Trump’s economic and energy plans, coupled with his ignorance of the facts concerning the environment threaten to have a calamitous impact on climate change and the natural world more broadly. He has surrounded himself with ‘sceptics’ and climate change ‘deniers’, threatened to withdraw from the Paris Agreement on Climate Change, and after four days as president took actions that will greatly increase greenhouse gases and therefore intensify climate change.
Trump “resurrected the Keystone XL pipeline” – which Friends of the Earth (FoE) state, could “devastate ecosystems, pollute water sources and jeopardize public health.” If completed, the pipeline will transport tar sands oil – one of the world’s dirtiest fuels – 2,000 miles from Alberta, Canada, to the Gulf Coast of Texas and into the US oil pipeline network. During the production of tar sands oil “levels of carbon dioxide emissions are three to four times higher than those of conventional oil”.
The pipeline would carry “830,000 barrels of dirty tar sands oil” into the US every day, resulting “in climate-damaging emissions equal to adding more than 5.6 million new cars to U.S. roads.” In addition to this atrocious, irresponsible decision, he also “expedited another pipeline in the Dakotas that had become a major flashpoint for Native Americans,” the New York Times reported, and signed a directive ordering an end to protracted environmental reviews.” Objections to the Dakota Access Pipelines, which would carry “450,000 barrels of fracked oil per day from North Dakota to Illinois,” were made clear in a letter signed by 37 environmental groups (including Greenpeace and FoE), sent to Barack Obama, when he was President.
Despite these environmentally destructive actions, Trump recently told automobile company executives – without a hint of irony – that, “I am, to a large extent, an environmentalist, I believe in it.”
The inter-related environmental crises are the greatest threat to humanity, the planet and the sub-human kingdoms, and now 62 million Americans have elected a president who fails to recognize the risks. His triumph, together with the wider successes of the Republicans, place “total control of the government — executive, Congre ss, the Supreme Court — in the hands of the Republican Party,” which, because of its stance on environmental issues, Noam Chomsky says, “has become the most dangerous organization in world history.”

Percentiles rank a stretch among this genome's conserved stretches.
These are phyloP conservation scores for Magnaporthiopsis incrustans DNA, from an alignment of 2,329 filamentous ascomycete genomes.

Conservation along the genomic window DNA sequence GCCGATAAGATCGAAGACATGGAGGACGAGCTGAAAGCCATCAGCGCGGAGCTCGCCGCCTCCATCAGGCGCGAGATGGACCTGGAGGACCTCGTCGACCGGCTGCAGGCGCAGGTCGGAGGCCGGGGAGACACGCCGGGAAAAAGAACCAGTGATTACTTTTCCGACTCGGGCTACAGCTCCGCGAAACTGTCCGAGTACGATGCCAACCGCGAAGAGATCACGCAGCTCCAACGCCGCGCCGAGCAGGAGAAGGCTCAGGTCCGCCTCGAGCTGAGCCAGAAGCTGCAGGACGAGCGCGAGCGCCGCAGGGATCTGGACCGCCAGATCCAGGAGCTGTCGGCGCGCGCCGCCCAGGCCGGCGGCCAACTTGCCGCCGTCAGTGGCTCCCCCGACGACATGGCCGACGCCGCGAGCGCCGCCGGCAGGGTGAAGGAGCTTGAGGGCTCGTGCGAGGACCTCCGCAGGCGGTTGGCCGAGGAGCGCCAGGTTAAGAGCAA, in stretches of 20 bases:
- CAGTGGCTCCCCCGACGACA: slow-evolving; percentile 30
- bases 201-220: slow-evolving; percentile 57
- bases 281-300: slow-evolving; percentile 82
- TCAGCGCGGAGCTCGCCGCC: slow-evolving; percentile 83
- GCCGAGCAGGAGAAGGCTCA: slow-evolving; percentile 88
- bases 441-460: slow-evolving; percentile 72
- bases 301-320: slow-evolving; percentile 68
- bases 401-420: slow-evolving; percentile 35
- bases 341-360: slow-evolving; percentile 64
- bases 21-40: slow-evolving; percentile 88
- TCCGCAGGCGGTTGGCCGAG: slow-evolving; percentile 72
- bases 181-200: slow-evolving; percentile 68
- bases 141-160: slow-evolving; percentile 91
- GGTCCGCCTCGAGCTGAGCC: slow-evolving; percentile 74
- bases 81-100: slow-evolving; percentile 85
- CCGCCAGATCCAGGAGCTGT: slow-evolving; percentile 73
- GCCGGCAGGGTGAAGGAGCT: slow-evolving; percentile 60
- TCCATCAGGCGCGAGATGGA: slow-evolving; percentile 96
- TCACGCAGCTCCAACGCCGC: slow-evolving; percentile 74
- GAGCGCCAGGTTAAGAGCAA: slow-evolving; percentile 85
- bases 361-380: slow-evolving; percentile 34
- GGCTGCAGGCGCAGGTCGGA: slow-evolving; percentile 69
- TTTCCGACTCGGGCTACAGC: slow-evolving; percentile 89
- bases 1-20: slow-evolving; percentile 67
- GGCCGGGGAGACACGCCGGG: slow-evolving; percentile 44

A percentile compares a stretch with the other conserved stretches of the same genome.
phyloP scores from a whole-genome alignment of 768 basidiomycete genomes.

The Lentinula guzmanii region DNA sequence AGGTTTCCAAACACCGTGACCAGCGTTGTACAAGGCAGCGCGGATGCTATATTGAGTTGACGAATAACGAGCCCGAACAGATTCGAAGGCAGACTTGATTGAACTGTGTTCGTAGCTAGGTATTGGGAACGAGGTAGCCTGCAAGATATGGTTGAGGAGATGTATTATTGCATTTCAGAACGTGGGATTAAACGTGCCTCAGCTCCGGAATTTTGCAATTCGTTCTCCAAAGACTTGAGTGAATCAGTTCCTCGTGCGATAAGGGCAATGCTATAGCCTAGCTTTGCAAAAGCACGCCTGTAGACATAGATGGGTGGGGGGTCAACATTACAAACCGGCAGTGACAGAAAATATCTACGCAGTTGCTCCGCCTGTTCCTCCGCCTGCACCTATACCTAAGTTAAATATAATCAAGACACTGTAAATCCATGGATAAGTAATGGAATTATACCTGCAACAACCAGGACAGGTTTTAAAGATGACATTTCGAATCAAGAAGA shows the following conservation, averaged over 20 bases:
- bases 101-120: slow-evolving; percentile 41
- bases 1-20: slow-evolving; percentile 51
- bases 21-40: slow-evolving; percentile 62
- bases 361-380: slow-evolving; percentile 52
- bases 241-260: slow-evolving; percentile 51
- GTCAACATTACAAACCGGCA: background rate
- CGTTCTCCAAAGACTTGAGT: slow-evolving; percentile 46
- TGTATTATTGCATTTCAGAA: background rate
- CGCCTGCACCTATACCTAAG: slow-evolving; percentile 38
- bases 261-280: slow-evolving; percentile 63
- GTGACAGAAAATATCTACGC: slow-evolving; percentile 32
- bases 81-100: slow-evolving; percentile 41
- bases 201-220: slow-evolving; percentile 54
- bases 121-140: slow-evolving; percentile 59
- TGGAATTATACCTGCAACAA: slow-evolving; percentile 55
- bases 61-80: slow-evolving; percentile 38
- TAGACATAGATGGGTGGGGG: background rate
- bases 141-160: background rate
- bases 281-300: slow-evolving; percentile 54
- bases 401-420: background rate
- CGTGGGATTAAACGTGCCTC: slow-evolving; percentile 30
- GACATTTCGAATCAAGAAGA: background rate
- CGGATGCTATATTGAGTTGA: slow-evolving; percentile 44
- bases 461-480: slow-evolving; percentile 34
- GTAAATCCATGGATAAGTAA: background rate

The responsibility is ours
The answers to the numerous inter-related issues facing humanity – many of which find fertile ground in the new US Presidency – are not to be found in the ways of competition and the darkness of suspicion and separation, but lie in the fertile ground of cooperation, sharing and unity. Solutions are, and will increasingly come from the people, not from the current crop of politicians who are inadequate to the task, lack the imagination needed, are ideologically blinded and habitually turn to the past to meet the challenges of the present, which inevitably exacerbate the problems.
Humanity is at a crossroads, with fundamental choices to make: the likes of President Trump – and he is far from alone in his perverse views – embody one way, and the millions who have marched, petitioned, demonstrated and cried out, represent another more positive, humane path. They are the vast majority and express the aspirations of people around the world for a new, fairer, saner way of living: a world in which our lives cease to be determined by market forces and a derelict unjust economic model: a gentler world at ease with itself.
If Trump and his acolytes are to be cast aside, as they must be, we must act. The protests against his policies must be maintained and expanded, the outrage felt by people throughout the world harnessed and an unstoppable momentum for real change built. As a wise Teacher has said, “Nothing happens by itself, man [mankind] must act and implement his will.”
If our collective will is to live in a world at peace, in which sharing, tolerance and cooperation prevail, we must express these ideals in our own lives and relentlessly stand up to those who work in opposition to them. The election of President Trump – brought about in large measure by voters legitimate anger at the economic injustices millions of Americans have been subjected to – is a clarion call to action: coordinated, peaceful protest, creatively presented and consistently undertaken.